Harvesting time is as unpredictable and whimsical like the weather in Cape Town. Things can change in the blink of an eye. The Overberg has been traumatised by devastating fires and some of our neighbours sadly lost vineyards and homes. Benguela Cove was lucky to escape this ordeal, thanks to the unselfish dedication of the fire fighters who worked relentlessly throughout January to bring the fires under control. Hermanus Tourism hosted an open-air food and wine event to thank these brave men and women and all proceeds were donated to this service.
To encourage this sense of community, Benguela Cove is inviting early bird photographers and wine enthusiasts to join in the harvest fun. Visit the farm between 08:00 and 10:00 to capture the vineyard activities on your smart phone or camera or watch the grapes being sorted in the cellar later in the morning. Times are harvest dependent so contact the farm for an update prior to your visit. Surely there can’t be a better way to win some wine! Follow the social media pages for more information.
A whole buncha stories to tell
In the meantime – I will also continue to capture this special time in the vineyards and cellar, both stressful and exhilarating. Those of you checking in to follow these activities on our social pages will understand the time and commitment it takes to eventually get a good wine in the bottle.
First impressions last, even when we are referring to the physical attributes of a bunch of grapes. When it comes to people, we have mastered the skill of putting our best foot forward - from using the most eloquent phrases, dressing in the best suit or slapping on the latest “luminous glow” foundation to look our best. Because yes, most of the time we only have that one chance to impress.
Imagine only be given one chance a year to make a wine that will not only sell well but that will also create a following and set a trajectory of consistent quality. Winemakers only have one chance a year to do this, maybe only 40 times in their career. So, the room for error is dismal, yet shoppers are still reaching for the cheapest wines as we speak. It took four seasons for a grape to look that good, granting me the luxury of having a whole buncha stories to tell in the months to come.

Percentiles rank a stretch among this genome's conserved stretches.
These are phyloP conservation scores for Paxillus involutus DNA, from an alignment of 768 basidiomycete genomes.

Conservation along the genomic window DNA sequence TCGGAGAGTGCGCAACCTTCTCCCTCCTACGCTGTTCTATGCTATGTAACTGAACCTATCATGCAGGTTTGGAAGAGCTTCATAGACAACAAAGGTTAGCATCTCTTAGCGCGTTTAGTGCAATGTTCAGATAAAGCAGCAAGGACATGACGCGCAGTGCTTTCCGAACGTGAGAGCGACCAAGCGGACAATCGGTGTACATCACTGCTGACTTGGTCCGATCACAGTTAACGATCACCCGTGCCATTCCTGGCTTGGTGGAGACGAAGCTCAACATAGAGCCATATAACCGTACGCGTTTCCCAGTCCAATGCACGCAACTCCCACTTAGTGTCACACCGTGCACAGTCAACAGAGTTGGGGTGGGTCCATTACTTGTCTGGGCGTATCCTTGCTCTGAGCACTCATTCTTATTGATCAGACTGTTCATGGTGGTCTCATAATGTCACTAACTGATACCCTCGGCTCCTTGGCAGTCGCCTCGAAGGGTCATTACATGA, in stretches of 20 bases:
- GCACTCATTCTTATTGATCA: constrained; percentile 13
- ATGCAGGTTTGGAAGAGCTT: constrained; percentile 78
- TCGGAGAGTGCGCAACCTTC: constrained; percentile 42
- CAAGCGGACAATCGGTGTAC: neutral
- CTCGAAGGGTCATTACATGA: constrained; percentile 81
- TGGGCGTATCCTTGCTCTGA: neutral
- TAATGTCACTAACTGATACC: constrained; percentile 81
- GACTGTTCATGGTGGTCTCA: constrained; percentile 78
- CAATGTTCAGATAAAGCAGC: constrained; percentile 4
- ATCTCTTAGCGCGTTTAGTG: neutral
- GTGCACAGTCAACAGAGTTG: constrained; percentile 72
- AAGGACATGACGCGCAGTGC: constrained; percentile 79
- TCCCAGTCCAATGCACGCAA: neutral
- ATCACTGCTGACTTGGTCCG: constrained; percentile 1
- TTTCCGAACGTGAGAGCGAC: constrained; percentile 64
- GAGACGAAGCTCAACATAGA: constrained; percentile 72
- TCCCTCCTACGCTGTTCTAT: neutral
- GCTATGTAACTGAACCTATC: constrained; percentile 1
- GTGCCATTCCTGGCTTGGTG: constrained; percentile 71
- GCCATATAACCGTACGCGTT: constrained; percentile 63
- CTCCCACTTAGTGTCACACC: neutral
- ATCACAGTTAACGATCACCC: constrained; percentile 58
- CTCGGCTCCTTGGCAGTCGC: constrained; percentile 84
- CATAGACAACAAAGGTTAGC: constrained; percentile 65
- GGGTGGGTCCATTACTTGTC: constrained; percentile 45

I am happy to share that the first impressions of the 2019 harvest are very promising. After all, these almost ripe bunches have conquered the elements with SPF-free skins, keeping it real from bud break in spring to winter dormancy before finally stepping out into the sun as small fragile clusters. It requires a whole different beauty regime altogether to look this healthy and good, every step playing a vital role in the development of its personality. It’s here where we need to take our hats off to viticulturists (or epicurists should I say) whose footsteps trailed the vineyards like a hungry caracal to inspect the grapes for those unwanted climate-freckles. Harvest time is almost like announcing this commitment when the reigns are transferred to the winemaker’s hands which will couch these grapes into becoming wine.
Albeit the quality of the first grapes that came in for the making of method cap classique, seems very promising, March will probably have the final say as to whether 2019 will have the potential of producing some beauty queens.
With elegant Sauvignon blanc and Shiraz contenders putting their best foot forward in the cooler regions, Pinotage and Chenin blanc might be upping the ante with their more voluptuous Mediterranean looks in the equally sought after warmer regions.
But it is still fair game at this stage with the prospects of rain or vigorous sunshine that can still easily chase all these beauties into one corner to fight it out for the title.
That being said – it’s a tough game for grapes out there. So next time when you reach for that bottle, remember that it took a helluva lot of money to look this good.
Samarie Smith is a qualified taster and currently the Brand Business Manager at Benguela Cove. She remains an eternal wine student and an unashamed flag-bearer for South African wines. @TheWineSamarie